Muhan Jabr al-Shuwaili no doubt knew the risks he faced when he ventured out of his house in Najaf on November 3, 2003. But the head judge of the Najaf governorate, member of a commission collecting evidence against former Iraqi officials possibly complicit in crimes against humanity, quickly discovered just how dangerous his job had become. That morning, Shuwaili and a prominent Najaf prosecutor, Arif Aziz, were kidnapped by unknown parties who told them that “Saddam has ordered your prosecution.” The two men were driven out into the desert. Aziz was released along the way, but the kidnappers headed off into the twilight with their captive Shuwaili. A day later, his body was found out in the desert. The jurist had been shot in the head at point-blank range.
Shuwaili’s assassination was one of three killings of Iraqi judges in the early weeks of November — a clear warning to the judiciary as the Coalition Provisional Authority (CPA) and the Iraqi Governing Council prepare to launch the first efforts to administer justice for the former regime’s crimes. Shuwaili was trying a high-profile case against several former Baathists, in an experimental trial relocated from Baghdad to a local court in Najaf. The case is now awaiting a new court date with a new judge, but so far, sources say, there are no takers.
As this issue went to press, the Iraqi Governing Council was expected to hand down legislation to launch the Iraqi Special Tribunals, venues set outside Iraq’s criminal and civil court system. The courts will be based largely on Iraqi laws, minus several onerous amendments put in place under Saddam Hussein’s regime. They will be bound to new human rights codes intended to bring national law up to international standards.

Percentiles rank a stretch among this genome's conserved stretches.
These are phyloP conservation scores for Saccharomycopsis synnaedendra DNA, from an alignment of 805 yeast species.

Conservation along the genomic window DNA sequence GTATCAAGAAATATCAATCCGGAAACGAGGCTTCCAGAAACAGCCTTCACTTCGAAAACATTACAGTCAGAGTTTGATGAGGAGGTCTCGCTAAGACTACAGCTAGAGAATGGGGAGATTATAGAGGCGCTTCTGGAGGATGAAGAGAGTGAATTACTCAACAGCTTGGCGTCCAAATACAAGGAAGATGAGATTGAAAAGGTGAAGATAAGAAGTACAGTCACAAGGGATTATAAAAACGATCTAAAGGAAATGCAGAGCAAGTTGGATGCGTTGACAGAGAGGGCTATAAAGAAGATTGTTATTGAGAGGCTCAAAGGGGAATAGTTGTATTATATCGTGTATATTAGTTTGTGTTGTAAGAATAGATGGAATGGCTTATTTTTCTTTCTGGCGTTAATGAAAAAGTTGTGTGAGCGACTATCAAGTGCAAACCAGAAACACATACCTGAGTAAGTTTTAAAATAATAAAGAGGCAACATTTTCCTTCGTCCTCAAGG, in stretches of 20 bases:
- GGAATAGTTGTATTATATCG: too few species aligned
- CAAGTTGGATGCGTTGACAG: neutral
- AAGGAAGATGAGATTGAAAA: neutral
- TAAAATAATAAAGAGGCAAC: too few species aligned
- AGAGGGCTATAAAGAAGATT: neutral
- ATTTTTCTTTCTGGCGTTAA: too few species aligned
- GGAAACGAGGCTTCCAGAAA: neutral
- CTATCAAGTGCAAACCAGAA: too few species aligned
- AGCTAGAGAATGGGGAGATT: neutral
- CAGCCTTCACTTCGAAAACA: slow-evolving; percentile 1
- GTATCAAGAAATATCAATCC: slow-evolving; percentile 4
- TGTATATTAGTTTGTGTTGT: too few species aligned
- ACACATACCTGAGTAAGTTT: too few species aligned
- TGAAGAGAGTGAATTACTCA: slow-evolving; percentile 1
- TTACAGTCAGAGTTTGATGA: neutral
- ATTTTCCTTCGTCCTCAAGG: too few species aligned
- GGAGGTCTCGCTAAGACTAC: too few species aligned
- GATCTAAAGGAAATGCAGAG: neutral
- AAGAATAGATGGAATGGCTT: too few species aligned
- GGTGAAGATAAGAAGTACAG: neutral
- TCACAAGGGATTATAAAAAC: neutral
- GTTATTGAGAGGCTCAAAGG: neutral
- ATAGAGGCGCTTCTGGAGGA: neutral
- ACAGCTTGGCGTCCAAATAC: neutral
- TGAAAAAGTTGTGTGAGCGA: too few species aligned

“The coalition has taken the decision that this is an Iraqi trial and must be an Iraqi-led process,” said David Hodgkinson, director of transitional justice in the CPA’s office of Human Rights and Transitional Justice. “It’s tied very closely to issues of sovereignty and all Iraqis have said that Iraqis should try the criminals.”
The tribunals are controversial with international human rights groups that have pushed for accountability for the crimes of the past, partly due to concerns that defendants may not get fair trials under the former regime’s ostensibly corrupt courts. After some early wrangling, the US-British occupation authority opted to hand over the tribunals to Iraqi courts and Iraqi judges, in accordance with a decision by the Governing Council.
For the last six months, the CPA’s transitional justice team and Iraqi judges have been out to prove that Iraq does in fact have the infrastructure to put on a fair trial. “[The critics] don’t believe Iraqis can deliver justice,” says one Iraqi-American lawyer involved in the process. “It’s ironic considering the international community has had 5 years since [the gassing of Kurds at] Halabja to try Saddam but have done nothing about it. Saddam’s crimes far outweigh Milosevic’s and if you’re going to try Milosevic, there’s no reason not to try Saddam.”
The statute setting up the tribunals will be rooted in Iraqi basic law, but also borrow from case law set by similar trials in Bosnia, Kosovo and Sierra Leone. For example, it will establish crimes against humanity—not classified as crimes under previous Iraqi law — as prosecutable offenses. Other amendments will include special due process requirements and guidelines on documentation. “We were lucky that the 1968 basic law and the 1971 criminal laws are a good basis to start with,” said Hodgkinson. “Compared to other tribunals, the Iraqis have moved much faster.” Initially, the tribunals will try the 45 key Baathist leaders in US-British custody, but the courts will move on to prosecute thousands of former regime loyalists accused of complicity in war crimes and crimes against humanity.
In its final report, the Working Group on Transitional Justice in Iraq, established by the Iraqi Jurists’ Association (IJA), charted a blueprint for much of the transitional justice legislation. The IJA stressed that the trials are at first intended to reveal the truth and eliminate the impulses for vengeance and violence, then to bring the perpetrators to justice. “In this sense, they are an effective contribution to [international norms of ] transitional justice,” the IJA stressed.